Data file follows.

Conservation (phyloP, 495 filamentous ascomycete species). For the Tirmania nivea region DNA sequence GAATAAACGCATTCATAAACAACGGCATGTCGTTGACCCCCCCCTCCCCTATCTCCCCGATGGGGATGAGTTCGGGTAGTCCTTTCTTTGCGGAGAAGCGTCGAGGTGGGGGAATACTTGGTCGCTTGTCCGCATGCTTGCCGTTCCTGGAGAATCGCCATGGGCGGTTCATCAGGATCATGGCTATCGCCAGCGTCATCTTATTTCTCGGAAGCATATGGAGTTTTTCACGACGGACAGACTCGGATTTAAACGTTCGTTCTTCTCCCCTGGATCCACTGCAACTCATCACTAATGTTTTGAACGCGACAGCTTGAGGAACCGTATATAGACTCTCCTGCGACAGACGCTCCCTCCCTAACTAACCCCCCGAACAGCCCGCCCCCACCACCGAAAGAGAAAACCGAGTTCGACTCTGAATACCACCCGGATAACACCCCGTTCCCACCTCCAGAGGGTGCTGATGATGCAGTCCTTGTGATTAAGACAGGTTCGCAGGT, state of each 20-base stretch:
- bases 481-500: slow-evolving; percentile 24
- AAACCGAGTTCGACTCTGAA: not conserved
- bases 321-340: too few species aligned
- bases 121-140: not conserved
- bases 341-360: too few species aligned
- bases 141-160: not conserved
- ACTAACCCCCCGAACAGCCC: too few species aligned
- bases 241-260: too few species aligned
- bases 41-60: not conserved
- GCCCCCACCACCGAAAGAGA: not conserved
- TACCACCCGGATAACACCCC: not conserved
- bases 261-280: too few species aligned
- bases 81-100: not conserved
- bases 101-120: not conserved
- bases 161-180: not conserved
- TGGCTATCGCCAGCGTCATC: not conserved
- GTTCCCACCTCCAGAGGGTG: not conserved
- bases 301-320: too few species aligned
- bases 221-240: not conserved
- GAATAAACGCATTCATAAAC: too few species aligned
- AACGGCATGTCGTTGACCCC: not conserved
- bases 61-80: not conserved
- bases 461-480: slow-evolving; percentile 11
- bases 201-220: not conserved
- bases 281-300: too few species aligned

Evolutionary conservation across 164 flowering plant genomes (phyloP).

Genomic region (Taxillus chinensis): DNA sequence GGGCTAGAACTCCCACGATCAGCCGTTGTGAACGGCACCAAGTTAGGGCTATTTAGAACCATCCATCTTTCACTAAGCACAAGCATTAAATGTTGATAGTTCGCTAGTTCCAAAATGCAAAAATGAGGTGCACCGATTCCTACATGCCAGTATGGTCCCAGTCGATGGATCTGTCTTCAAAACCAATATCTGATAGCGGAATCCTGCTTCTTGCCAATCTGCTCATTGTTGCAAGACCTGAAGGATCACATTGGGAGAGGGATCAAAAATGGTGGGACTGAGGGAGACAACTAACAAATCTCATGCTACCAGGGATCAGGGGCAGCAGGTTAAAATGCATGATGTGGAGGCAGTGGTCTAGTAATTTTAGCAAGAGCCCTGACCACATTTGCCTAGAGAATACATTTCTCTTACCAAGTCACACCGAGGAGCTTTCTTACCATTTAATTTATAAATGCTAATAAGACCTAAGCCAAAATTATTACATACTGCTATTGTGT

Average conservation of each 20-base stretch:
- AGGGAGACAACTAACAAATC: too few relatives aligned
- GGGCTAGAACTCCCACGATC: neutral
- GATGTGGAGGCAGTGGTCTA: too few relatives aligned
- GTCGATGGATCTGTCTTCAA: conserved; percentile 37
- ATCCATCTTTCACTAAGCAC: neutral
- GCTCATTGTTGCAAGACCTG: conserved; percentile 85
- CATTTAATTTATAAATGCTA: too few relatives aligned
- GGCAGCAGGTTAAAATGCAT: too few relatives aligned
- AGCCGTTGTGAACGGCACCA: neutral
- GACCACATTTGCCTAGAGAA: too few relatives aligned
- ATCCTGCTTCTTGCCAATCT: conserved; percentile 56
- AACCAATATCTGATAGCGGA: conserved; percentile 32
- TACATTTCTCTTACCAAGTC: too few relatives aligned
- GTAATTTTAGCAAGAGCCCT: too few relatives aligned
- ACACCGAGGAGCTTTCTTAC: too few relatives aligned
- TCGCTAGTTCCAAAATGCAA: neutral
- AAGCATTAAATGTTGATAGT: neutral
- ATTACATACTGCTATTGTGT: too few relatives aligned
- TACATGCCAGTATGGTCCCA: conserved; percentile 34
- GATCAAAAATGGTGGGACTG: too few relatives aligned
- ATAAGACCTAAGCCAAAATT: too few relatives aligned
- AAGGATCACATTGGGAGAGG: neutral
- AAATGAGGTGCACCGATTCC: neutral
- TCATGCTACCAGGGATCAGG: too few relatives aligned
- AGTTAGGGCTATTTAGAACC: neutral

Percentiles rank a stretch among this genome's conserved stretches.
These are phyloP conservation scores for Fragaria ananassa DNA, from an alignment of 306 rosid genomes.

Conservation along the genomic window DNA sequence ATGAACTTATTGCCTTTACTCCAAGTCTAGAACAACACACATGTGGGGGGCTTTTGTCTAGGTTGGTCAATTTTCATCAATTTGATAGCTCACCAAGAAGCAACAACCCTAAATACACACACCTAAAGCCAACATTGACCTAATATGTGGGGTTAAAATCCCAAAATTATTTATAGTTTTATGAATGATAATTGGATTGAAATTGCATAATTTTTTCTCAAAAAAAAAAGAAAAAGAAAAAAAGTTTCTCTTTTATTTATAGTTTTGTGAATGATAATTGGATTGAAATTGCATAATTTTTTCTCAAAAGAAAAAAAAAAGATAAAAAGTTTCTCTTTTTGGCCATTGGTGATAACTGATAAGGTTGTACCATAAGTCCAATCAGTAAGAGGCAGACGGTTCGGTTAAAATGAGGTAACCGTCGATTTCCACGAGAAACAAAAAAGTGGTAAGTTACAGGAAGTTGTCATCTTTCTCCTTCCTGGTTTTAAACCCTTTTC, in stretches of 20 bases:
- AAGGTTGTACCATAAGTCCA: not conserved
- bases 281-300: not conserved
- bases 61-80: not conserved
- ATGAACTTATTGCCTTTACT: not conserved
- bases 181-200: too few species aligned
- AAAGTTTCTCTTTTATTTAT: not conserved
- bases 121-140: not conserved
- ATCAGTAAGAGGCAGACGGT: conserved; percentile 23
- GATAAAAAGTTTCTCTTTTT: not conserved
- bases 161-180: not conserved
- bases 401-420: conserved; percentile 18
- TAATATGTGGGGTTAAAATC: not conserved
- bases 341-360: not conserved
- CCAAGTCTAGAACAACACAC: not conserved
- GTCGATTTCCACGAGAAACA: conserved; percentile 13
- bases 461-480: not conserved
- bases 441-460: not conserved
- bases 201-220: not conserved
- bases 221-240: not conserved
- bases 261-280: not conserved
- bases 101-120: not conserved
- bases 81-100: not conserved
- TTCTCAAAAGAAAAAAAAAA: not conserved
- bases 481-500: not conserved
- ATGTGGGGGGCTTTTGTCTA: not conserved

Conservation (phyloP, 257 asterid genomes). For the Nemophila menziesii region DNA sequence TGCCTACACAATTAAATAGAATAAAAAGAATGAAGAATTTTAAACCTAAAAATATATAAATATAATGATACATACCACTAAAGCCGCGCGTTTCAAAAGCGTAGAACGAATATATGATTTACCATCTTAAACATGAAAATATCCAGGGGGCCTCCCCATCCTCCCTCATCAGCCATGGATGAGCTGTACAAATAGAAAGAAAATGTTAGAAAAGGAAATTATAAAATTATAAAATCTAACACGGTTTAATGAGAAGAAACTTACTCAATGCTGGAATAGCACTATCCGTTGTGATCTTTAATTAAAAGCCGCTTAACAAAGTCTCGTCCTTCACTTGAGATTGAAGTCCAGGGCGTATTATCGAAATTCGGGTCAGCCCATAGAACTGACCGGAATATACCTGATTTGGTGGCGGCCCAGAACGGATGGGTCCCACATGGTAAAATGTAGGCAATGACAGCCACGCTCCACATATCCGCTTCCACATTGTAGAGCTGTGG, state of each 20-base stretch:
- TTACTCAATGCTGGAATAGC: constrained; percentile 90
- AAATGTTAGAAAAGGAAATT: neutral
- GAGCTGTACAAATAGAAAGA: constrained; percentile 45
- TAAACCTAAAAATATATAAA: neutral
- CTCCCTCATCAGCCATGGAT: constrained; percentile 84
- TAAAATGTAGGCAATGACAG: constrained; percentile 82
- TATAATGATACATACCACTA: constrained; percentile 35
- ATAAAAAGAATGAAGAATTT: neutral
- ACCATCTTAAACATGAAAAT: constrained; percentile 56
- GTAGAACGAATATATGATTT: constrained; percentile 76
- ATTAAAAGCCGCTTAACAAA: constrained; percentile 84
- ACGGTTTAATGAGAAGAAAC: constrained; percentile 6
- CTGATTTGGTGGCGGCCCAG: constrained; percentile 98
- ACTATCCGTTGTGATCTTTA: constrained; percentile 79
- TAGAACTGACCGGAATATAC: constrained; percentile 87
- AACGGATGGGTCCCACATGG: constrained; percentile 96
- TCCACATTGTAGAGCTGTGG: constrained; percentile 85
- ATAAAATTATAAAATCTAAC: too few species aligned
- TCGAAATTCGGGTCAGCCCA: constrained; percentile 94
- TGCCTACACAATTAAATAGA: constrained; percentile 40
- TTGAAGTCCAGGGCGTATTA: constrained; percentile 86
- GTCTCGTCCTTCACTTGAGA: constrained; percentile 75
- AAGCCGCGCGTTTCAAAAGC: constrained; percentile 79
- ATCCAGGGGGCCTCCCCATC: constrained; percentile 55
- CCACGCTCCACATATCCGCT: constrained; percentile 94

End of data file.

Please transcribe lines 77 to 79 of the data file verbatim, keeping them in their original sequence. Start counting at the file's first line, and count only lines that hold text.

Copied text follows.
- bases 261-280: not conserved
- bases 101-120: not conserved
- bases 81-100: not conserved